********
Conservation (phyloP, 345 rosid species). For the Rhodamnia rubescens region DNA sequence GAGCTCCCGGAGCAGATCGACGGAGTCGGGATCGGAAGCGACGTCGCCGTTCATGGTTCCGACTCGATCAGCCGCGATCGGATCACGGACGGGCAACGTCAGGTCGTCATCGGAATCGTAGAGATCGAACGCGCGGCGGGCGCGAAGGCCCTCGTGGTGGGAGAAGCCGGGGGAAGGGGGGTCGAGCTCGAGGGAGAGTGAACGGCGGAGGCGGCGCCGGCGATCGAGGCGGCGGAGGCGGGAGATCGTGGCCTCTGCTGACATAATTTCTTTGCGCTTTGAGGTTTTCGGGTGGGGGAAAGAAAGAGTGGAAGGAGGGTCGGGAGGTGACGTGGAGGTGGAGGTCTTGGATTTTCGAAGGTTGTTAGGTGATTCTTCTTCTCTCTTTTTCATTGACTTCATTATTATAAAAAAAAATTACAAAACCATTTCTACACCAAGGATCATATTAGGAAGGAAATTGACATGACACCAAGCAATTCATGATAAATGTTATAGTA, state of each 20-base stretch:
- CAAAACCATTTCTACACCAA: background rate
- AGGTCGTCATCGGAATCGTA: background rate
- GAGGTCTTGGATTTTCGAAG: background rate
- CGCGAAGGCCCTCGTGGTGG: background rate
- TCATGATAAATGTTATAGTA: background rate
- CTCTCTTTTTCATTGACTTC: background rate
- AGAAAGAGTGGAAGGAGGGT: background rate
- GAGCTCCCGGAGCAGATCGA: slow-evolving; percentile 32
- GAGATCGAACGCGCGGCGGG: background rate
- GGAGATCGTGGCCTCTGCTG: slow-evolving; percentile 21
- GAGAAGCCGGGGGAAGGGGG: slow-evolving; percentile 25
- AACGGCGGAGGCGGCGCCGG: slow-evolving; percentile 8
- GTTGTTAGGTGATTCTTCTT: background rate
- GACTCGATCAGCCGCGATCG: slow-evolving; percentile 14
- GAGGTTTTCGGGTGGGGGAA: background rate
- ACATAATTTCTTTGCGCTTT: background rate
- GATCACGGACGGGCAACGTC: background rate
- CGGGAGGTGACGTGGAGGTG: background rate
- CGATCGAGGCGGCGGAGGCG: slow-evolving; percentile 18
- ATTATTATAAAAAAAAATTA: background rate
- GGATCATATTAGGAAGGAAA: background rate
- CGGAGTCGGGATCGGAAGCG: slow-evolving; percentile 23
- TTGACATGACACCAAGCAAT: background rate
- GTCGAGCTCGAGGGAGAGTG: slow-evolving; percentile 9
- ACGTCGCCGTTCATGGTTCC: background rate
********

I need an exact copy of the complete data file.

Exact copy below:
Conservation (phyloP, 345 rosid species). For the Rhodamnia rubescens region DNA sequence GAGCTCCCGGAGCAGATCGACGGAGTCGGGATCGGAAGCGACGTCGCCGTTCATGGTTCCGACTCGATCAGCCGCGATCGGATCACGGACGGGCAACGTCAGGTCGTCATCGGAATCGTAGAGATCGAACGCGCGGCGGGCGCGAAGGCCCTCGTGGTGGGAGAAGCCGGGGGAAGGGGGGTCGAGCTCGAGGGAGAGTGAACGGCGGAGGCGGCGCCGGCGATCGAGGCGGCGGAGGCGGGAGATCGTGGCCTCTGCTGACATAATTTCTTTGCGCTTTGAGGTTTTCGGGTGGGGGAAAGAAAGAGTGGAAGGAGGGTCGGGAGGTGACGTGGAGGTGGAGGTCTTGGATTTTCGAAGGTTGTTAGGTGATTCTTCTTCTCTCTTTTTCATTGACTTCATTATTATAAAAAAAAATTACAAAACCATTTCTACACCAAGGATCATATTAGGAAGGAAATTGACATGACACCAAGCAATTCATGATAAATGTTATAGTA, state of each 20-base stretch:
- CAAAACCATTTCTACACCAA: background rate
- AGGTCGTCATCGGAATCGTA: background rate
- GAGGTCTTGGATTTTCGAAG: background rate
- CGCGAAGGCCCTCGTGGTGG: background rate
- TCATGATAAATGTTATAGTA: background rate
- CTCTCTTTTTCATTGACTTC: background rate
- AGAAAGAGTGGAAGGAGGGT: background rate
- GAGCTCCCGGAGCAGATCGA: slow-evolving; percentile 32
- GAGATCGAACGCGCGGCGGG: background rate
- GGAGATCGTGGCCTCTGCTG: slow-evolving; percentile 21
- GAGAAGCCGGGGGAAGGGGG: slow-evolving; percentile 25
- AACGGCGGAGGCGGCGCCGG: slow-evolving; percentile 8
- GTTGTTAGGTGATTCTTCTT: background rate
- GACTCGATCAGCCGCGATCG: slow-evolving; percentile 14
- GAGGTTTTCGGGTGGGGGAA: background rate
- ACATAATTTCTTTGCGCTTT: background rate
- GATCACGGACGGGCAACGTC: background rate
- CGGGAGGTGACGTGGAGGTG: background rate
- CGATCGAGGCGGCGGAGGCG: slow-evolving; percentile 18
- ATTATTATAAAAAAAAATTA: background rate
- GGATCATATTAGGAAGGAAA: background rate
- CGGAGTCGGGATCGGAAGCG: slow-evolving; percentile 23
- TTGACATGACACCAAGCAAT: background rate
- GTCGAGCTCGAGGGAGAGTG: slow-evolving; percentile 9
- ACGTCGCCGTTCATGGTTCC: background rate